Staying Stylish in Spain

Walking through the streets of Madrid, you’ll see a little bit of everything in the realm of fashion. But no matter what the getup, more than anything else you’ll note the confidence. Bold platforms and metallic jackets throwing it back the eighties are suddenly back in style, usually accompanied by a haughty strut and a poignant side-eye. Ripped Zara jeans paired with basic tees or crop-tops are also all the rage, meant to look like an outfit quickly thrown together (though I can assure you that’s never the case).


Peep the Adidas sneakers. Those + long hair + white shirt + skirt = typical european teenager look.

Thought and effort go into every European wardrobe, and, as such, sweatpants are never ever allowed. Wearing something as casual as a pair of sweatpants is an insult to the artistic ability of the subject donning them and a horrible eyesore for the entire rest of the community as well. Why make the people suffer when you could dazzle them with a dashing pair of straight-legged pants instead? Every outing is seen as an opportunity to show off your style, and neglecting that opportunity is seen as a grave embarrassment.


Sweaters, jeans, rompers, collared shirts, and styled hair are all key pieces of Spanish style.


Even middle school students like my Spanish younger brother keep with the tradition of dressing fashionably for any occasion.


Note: scarves and sunglasses. Always good ideas.

As sweatpants are out of the picture unless someone’s returning from the gym, European men tend to saunter around in tight, cuffed jeans and collared shirts. Unlike in many cultures in the United States, in Europe it’s actually “cool” for men and boys to dress well, from grade school all the way through high school (gasp!), college, and beyond. The sweater and tee-shirt look is a common trend, unless it’s game day, in which case handsome shoes and pants are typically paired with a snappy soccer jersey or zip-up. You can never go wrong with jerseys on game days in Madrid, unless of course it’s a blue and navy striped Barcelona jersey.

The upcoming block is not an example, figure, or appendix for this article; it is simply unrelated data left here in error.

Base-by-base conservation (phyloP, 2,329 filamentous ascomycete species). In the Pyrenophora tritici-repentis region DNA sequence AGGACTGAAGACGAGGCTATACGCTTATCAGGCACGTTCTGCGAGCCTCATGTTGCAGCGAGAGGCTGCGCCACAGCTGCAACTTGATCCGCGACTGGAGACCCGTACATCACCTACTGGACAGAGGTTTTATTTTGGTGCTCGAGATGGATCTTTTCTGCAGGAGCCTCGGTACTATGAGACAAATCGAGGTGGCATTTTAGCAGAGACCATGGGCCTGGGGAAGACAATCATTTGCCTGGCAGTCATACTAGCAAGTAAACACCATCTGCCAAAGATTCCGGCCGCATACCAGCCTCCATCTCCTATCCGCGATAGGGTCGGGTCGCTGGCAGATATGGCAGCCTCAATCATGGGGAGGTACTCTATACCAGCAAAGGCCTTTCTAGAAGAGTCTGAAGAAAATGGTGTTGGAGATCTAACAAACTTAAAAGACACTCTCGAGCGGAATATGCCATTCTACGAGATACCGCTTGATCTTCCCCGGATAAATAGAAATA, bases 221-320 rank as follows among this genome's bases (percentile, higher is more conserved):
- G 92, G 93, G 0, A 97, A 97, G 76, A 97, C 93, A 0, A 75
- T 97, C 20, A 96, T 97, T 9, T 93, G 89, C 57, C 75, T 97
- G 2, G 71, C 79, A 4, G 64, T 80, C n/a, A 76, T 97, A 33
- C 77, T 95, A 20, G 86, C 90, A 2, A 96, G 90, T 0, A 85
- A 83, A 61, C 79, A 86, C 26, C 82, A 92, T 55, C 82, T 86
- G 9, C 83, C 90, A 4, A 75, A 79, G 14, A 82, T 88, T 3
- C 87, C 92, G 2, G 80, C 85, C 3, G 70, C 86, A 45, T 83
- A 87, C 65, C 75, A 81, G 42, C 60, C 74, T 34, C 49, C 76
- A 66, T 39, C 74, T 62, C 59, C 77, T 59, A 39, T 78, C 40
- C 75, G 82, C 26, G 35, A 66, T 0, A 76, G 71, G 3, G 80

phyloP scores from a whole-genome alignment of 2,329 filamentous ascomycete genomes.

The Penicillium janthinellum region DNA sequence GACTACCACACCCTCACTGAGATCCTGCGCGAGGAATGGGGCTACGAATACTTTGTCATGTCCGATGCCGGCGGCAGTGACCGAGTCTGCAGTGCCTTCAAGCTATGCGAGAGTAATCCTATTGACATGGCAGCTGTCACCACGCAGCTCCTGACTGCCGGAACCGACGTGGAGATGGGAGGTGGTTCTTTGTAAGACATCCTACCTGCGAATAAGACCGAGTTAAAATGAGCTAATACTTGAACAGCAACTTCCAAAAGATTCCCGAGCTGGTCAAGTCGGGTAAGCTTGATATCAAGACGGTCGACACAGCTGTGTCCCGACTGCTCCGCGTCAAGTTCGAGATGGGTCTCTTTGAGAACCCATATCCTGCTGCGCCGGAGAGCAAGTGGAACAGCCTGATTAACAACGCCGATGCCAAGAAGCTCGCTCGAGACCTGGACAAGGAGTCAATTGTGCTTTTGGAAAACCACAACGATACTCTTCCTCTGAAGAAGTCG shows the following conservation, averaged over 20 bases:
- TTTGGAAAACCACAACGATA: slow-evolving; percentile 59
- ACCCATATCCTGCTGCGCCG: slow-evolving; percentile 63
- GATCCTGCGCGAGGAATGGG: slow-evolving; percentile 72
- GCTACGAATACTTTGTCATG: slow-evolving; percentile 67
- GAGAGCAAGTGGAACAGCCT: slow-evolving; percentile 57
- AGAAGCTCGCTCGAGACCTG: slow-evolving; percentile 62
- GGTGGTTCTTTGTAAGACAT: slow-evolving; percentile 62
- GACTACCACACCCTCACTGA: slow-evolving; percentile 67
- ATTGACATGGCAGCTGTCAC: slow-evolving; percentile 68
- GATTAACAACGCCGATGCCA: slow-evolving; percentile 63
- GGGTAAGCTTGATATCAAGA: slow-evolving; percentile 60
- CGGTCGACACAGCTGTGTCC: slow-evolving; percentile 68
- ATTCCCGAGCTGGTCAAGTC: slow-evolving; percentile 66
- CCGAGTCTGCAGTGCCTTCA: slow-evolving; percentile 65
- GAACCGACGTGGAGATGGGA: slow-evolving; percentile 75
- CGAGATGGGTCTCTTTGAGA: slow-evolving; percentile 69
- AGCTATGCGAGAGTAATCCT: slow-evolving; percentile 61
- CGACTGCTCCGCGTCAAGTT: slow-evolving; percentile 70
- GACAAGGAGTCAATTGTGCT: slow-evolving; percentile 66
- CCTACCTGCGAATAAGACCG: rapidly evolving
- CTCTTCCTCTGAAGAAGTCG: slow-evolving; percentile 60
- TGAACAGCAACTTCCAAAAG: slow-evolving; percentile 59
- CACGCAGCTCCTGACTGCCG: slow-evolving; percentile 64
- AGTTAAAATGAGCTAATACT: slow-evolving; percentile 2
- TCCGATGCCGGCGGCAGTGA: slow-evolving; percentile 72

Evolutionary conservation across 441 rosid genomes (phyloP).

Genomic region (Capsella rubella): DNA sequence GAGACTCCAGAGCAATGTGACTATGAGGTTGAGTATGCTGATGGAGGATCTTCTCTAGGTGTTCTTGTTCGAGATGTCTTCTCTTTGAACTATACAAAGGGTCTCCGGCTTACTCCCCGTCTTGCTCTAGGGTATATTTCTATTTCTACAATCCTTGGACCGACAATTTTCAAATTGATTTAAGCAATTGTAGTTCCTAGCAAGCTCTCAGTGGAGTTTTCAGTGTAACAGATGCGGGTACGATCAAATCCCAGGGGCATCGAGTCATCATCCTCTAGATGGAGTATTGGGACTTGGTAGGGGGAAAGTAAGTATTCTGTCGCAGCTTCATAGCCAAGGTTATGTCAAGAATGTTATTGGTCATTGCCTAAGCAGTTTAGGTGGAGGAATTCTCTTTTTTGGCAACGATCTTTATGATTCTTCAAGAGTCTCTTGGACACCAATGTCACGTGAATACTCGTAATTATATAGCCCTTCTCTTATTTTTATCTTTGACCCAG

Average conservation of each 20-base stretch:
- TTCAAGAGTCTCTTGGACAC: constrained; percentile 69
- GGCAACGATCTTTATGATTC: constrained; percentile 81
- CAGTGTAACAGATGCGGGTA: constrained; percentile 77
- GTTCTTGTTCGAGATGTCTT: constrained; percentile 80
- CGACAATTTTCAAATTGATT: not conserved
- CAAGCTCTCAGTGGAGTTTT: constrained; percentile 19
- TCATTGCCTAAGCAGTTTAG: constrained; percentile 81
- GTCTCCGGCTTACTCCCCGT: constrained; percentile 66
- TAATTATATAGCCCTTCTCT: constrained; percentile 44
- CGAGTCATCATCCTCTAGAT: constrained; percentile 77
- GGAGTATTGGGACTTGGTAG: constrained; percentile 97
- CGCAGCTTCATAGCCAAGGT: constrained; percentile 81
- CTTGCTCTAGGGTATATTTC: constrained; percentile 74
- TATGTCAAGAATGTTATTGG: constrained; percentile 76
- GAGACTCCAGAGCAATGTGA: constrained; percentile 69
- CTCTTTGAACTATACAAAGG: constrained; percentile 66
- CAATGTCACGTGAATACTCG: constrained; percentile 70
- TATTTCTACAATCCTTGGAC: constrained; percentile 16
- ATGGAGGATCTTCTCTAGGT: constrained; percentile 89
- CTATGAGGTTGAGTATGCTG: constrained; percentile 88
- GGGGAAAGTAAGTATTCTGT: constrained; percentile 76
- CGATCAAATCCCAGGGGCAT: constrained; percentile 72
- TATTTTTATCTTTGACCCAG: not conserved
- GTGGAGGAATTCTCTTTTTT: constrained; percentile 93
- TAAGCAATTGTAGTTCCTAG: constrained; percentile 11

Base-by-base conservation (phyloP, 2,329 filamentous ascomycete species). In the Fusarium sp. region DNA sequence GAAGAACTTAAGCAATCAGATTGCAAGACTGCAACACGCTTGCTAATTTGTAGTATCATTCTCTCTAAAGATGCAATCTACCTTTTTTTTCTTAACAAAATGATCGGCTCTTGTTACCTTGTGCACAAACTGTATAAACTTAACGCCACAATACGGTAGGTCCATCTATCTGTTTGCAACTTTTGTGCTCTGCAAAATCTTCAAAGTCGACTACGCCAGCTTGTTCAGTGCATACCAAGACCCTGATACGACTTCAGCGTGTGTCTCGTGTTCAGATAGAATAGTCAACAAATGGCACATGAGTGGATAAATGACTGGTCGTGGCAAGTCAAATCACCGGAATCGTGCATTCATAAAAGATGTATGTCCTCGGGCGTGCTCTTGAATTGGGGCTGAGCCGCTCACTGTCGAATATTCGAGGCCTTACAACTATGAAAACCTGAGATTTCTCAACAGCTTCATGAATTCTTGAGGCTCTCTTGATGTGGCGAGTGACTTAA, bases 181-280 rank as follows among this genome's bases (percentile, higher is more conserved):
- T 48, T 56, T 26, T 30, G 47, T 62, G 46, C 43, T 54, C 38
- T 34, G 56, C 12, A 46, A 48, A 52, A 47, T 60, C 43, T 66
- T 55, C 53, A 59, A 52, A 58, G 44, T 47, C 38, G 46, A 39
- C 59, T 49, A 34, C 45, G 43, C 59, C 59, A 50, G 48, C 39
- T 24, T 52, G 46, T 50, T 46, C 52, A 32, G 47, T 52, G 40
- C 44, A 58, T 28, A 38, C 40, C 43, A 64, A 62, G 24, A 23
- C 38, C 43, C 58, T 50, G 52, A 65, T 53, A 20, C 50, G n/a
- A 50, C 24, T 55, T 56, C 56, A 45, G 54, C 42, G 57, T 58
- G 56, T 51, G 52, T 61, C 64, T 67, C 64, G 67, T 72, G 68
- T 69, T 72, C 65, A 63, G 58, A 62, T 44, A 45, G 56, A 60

Rompers, jumpsuits, sundresses and skirts are all popular, darling, warm-weather options from the female side of things. But a heads up for as soon as cold weather hits: black is the new black, and everybody’s wearing it. Some additional necessary accessories for whatever the climate include lightweight scarves, comfy Adidas sneakers, a big purse (to keep a book in for all the metro rides), and sunglasses. Very natural makeup and long, natural hair is the popular everyday practice right now for young Spanish women, and the young men are wearing very neat, short beards with excellently sculpted hair.


A Spanish wedding is no time to skimp on style. Sunglasses, hair, suits, dresses, scarves, scruff: all are perfectly fitting.

The urban scenery of Madrid, while impressive enough on its own, is made even more captivating through the beautiful people with wonderful style who walk her streets, turning corners (and heads as they do so) and inspiring foreigners everywhere to think twice about their own wardrobes back at home.

Sarah U. is the Fall 2016 CEA MOJO Blogger in Madrid, Spain. She is currently a sophomore studying Spanish and Songwriting at Belmont University.

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